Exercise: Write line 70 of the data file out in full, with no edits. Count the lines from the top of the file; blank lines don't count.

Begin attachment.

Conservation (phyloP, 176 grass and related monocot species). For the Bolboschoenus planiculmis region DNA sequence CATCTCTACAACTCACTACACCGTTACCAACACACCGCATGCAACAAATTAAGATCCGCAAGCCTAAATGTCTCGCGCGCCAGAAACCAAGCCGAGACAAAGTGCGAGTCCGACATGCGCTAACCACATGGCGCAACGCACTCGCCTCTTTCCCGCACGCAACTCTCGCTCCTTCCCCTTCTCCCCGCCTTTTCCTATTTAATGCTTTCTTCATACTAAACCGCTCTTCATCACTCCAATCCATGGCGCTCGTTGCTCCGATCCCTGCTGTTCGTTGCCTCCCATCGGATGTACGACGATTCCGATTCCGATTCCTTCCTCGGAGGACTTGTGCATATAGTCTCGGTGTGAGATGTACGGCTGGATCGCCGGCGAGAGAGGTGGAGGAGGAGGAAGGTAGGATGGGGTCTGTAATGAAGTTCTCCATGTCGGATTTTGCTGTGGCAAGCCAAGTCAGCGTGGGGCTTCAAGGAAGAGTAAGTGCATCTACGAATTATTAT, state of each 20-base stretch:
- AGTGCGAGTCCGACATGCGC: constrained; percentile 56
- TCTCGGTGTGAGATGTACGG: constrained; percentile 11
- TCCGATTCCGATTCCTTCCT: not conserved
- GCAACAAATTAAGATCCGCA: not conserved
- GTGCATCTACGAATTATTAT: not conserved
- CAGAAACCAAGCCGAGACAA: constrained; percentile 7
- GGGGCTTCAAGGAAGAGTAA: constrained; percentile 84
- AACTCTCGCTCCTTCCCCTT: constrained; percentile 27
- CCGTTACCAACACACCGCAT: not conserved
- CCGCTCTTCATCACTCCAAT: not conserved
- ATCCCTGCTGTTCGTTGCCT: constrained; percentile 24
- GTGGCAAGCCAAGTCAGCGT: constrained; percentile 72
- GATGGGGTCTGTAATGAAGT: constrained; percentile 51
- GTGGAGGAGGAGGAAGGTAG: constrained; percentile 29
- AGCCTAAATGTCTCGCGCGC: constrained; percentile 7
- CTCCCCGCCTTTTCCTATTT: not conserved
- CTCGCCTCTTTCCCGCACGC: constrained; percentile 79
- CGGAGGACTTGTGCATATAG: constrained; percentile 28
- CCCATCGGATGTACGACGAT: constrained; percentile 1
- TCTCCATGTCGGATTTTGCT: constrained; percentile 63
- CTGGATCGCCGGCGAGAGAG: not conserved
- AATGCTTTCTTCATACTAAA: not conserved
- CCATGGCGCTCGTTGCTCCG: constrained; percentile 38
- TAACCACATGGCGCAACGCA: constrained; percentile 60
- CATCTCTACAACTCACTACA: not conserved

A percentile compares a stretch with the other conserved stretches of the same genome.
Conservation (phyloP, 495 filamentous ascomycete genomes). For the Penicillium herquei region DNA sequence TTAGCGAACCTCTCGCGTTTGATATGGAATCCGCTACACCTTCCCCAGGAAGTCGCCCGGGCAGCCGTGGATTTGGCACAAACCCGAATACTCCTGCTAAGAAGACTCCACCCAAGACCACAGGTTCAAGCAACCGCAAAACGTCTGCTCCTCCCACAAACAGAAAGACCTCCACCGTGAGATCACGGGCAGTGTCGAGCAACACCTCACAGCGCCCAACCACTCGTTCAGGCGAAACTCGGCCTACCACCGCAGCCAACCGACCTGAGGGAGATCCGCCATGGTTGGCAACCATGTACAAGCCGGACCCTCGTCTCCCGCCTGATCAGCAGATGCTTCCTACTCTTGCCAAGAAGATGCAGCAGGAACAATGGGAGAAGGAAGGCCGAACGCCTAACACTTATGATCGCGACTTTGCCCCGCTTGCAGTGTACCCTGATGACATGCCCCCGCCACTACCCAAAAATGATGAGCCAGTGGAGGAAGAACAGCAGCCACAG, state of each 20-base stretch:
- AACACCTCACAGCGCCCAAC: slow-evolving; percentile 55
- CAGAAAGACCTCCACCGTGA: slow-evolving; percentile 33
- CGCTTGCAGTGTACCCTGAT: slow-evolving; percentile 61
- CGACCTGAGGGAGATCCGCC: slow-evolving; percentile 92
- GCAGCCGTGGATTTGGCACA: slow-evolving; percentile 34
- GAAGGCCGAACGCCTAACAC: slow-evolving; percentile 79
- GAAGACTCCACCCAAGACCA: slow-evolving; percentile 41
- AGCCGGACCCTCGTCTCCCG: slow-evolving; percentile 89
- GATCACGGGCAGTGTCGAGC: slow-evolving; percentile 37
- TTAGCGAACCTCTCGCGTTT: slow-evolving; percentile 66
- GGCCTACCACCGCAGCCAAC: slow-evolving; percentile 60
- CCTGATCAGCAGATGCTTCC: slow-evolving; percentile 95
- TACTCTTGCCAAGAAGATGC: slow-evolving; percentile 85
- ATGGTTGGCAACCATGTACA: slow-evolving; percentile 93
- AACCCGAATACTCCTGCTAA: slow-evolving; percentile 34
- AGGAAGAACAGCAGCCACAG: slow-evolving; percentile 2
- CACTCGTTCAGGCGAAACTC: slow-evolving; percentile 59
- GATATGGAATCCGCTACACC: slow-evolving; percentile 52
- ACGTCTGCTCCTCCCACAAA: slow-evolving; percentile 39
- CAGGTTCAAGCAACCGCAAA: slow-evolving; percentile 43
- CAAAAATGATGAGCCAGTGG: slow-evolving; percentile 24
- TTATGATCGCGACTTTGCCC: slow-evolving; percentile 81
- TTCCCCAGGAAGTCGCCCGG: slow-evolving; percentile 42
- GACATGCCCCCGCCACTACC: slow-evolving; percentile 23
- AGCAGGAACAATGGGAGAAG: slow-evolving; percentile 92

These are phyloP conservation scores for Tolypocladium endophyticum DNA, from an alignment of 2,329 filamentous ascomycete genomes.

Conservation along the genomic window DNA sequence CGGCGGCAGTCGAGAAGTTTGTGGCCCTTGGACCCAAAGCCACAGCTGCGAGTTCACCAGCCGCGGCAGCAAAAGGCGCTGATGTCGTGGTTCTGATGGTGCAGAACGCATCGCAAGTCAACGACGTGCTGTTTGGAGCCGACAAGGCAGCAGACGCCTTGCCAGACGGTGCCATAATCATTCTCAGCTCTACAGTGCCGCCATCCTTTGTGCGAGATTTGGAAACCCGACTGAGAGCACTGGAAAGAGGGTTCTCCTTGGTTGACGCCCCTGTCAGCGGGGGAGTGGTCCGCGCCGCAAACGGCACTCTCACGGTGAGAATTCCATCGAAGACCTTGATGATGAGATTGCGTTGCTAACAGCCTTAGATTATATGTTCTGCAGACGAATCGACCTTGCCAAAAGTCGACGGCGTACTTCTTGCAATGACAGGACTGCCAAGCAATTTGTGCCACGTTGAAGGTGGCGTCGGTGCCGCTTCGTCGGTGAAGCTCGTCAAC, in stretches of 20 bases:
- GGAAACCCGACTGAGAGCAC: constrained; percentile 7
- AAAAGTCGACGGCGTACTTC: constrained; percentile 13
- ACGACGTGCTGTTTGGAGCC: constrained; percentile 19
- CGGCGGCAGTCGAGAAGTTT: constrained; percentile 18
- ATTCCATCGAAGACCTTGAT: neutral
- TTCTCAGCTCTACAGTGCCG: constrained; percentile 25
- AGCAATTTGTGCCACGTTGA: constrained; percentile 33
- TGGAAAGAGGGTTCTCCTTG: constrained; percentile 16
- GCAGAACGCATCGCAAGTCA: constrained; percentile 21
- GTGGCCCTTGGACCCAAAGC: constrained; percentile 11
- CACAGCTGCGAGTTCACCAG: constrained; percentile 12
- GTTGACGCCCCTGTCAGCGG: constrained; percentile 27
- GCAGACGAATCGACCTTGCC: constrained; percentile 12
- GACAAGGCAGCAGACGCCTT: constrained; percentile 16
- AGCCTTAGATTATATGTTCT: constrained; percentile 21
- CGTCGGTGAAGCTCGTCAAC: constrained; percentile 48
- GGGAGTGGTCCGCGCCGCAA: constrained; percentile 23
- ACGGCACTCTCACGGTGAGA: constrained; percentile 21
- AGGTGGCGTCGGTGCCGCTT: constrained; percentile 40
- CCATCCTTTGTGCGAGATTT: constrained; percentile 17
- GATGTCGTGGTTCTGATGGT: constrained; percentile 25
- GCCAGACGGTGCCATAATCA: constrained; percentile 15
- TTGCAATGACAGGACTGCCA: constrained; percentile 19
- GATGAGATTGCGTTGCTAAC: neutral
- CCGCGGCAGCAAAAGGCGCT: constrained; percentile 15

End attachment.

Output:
- AGCCTTAGATTATATGTTCT: constrained; percentile 21